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Rubix and cheaptrix

Tags:
  • Water Cooling
  • Cooling
  • CPUs
  • Overclocking
Last response: in Overclocking
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February 3, 2012 1:38:19 AM

Based on your comments I changed my build. You were unhappy with the best answer that stated I did not need more cooling and it was also stated my cpu cooler was positioned poorly. So I did some more cable management and changed the cpu cooler based on your thoughts.

before: http://i284.photobucket.com/albums/ll16/mephistois/Mobi...
after: http://i284.photobucket.com/albums/ll16/mephistois/1565...

After a few tests I have found little or no difference in cpu temps and the gpu temps are a bit higher. I appreciate your advice but, I thought this information would beneficial for your own knowledge. I can see why the cooler looks poor that way but, it was intentionally to pull heat off my pci slots as the cooler does a wonderful job and I did not have any temp problems with my cpu. Thank you both for your input as this was a learning experience for me.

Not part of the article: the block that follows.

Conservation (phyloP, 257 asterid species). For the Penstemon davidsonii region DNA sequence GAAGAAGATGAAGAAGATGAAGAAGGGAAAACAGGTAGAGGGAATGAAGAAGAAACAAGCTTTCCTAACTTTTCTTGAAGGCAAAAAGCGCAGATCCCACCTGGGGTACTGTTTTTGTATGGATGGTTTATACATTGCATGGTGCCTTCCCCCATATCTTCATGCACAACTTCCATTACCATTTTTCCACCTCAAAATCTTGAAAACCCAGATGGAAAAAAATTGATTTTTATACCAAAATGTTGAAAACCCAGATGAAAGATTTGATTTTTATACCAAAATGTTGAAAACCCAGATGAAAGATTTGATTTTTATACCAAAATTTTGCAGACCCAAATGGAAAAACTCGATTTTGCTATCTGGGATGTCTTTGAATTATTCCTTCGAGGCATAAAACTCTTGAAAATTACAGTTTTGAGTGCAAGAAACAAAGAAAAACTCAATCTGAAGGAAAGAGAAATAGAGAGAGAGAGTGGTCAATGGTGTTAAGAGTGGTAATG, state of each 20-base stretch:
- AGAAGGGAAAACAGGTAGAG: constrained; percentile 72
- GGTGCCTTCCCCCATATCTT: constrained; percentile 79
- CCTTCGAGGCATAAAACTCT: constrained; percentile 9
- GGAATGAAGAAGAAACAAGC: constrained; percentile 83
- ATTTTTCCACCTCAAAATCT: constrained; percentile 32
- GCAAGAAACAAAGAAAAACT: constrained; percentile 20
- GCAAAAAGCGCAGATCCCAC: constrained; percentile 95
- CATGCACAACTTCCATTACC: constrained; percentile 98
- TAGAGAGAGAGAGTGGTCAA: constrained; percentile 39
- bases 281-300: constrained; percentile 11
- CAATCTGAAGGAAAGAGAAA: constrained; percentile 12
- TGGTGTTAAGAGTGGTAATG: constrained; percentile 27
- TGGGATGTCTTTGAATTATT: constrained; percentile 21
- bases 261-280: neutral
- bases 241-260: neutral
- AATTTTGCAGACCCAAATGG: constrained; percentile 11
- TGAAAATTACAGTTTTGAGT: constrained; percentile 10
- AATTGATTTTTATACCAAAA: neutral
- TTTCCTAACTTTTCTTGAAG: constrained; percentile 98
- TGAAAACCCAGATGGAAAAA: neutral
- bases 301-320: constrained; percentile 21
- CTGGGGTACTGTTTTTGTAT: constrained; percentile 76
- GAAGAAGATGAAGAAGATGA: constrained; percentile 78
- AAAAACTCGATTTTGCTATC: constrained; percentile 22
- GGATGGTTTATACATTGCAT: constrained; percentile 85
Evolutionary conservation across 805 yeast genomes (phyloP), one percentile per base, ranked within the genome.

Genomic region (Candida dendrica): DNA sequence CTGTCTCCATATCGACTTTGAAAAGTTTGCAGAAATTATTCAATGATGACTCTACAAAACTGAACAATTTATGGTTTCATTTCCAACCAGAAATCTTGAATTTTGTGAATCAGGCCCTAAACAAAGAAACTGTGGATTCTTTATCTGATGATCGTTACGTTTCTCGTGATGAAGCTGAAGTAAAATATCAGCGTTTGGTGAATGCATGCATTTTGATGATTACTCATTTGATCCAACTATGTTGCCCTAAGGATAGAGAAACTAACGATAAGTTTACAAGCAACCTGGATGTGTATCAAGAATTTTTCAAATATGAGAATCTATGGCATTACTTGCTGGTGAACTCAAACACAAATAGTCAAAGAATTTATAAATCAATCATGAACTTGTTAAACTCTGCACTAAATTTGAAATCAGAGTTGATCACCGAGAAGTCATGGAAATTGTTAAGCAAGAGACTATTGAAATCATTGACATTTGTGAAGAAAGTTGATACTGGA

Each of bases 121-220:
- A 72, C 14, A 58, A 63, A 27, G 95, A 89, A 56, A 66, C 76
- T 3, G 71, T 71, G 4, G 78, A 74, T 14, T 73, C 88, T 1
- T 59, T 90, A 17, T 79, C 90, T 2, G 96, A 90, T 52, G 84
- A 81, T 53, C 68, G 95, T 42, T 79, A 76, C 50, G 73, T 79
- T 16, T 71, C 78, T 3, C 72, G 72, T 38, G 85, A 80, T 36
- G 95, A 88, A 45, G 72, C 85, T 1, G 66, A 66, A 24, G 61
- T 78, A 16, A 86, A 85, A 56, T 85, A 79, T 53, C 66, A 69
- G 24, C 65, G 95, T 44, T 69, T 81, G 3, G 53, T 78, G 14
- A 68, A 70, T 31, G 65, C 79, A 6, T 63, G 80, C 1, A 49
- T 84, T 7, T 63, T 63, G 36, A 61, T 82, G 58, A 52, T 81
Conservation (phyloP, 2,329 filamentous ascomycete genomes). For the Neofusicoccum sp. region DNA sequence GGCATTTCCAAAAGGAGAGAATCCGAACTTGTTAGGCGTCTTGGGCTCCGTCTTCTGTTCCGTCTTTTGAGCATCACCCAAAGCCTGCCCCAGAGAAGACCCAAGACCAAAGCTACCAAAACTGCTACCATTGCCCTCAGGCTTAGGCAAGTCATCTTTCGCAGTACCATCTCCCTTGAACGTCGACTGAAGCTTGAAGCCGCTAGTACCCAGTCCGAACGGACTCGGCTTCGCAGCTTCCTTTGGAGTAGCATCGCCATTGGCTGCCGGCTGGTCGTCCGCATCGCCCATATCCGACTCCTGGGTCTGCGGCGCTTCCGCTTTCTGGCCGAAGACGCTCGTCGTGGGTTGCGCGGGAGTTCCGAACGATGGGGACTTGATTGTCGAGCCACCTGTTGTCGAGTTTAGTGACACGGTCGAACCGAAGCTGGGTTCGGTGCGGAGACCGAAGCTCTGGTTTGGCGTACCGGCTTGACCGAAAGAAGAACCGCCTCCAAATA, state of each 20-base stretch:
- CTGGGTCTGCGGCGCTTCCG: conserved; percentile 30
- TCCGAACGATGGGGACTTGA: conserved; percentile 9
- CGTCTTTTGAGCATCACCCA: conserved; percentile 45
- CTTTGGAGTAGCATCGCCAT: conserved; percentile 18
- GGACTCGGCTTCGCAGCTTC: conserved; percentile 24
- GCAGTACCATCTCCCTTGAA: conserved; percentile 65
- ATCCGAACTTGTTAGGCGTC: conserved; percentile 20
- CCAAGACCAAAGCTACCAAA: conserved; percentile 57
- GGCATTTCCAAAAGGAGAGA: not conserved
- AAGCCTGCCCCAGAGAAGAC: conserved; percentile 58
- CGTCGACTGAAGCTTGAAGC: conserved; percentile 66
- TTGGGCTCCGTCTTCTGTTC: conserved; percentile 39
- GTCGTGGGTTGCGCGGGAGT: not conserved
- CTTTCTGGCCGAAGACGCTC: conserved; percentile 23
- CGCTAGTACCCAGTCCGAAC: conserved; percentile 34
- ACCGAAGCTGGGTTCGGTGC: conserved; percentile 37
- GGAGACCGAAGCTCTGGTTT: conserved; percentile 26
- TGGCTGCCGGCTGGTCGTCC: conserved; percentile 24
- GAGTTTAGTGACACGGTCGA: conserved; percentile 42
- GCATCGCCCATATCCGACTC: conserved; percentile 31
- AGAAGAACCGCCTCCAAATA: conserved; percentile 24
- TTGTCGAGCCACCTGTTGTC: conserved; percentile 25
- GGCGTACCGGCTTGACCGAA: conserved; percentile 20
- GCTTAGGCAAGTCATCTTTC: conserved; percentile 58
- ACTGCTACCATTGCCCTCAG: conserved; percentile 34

More about : rubix cheaptrix

a b à CPUs
a c 337 K Overclocking
February 3, 2012 2:13:31 AM

I wasn't really unhappy about the post you chose as the best answer, I mainly was in disagreement with that being the best answer and incorrect... I still think having it rotated to flow horizontally is the better option. Otherwise, you are essentially blocking 95% of the airflow of that bottom fan which also blocks the complete airflow through the cooler. If you had the middle fan blowing up, and the bottom fan on top as a pull, essentially leaving a gap between the cooler and your top GPU, I would then agree with your vertical cooler/fan positioning...there is an argument to be made there.

I appreciate the 'gotcha' post and if you are happy with your claims, so be it. I still disagree with the original orientation, though. Furthermore, I am willing to bet that if you held a poll in the heatsinks/air cooling section on which users would choose as the best option, we'd be in agreement with the vast majority. It's great that you are happy with the performance, but again, it's your hardware.

One thing you learned today: testing a hardware hypothesis.
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February 3, 2012 2:53:40 AM

I agree with what Rubix said.

Anyway, how long it's been since you last opened your video cards inner housing & clean it?
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February 3, 2012 3:24:19 AM

3 months but I do hit everything with duster once a week
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February 3, 2012 4:47:18 AM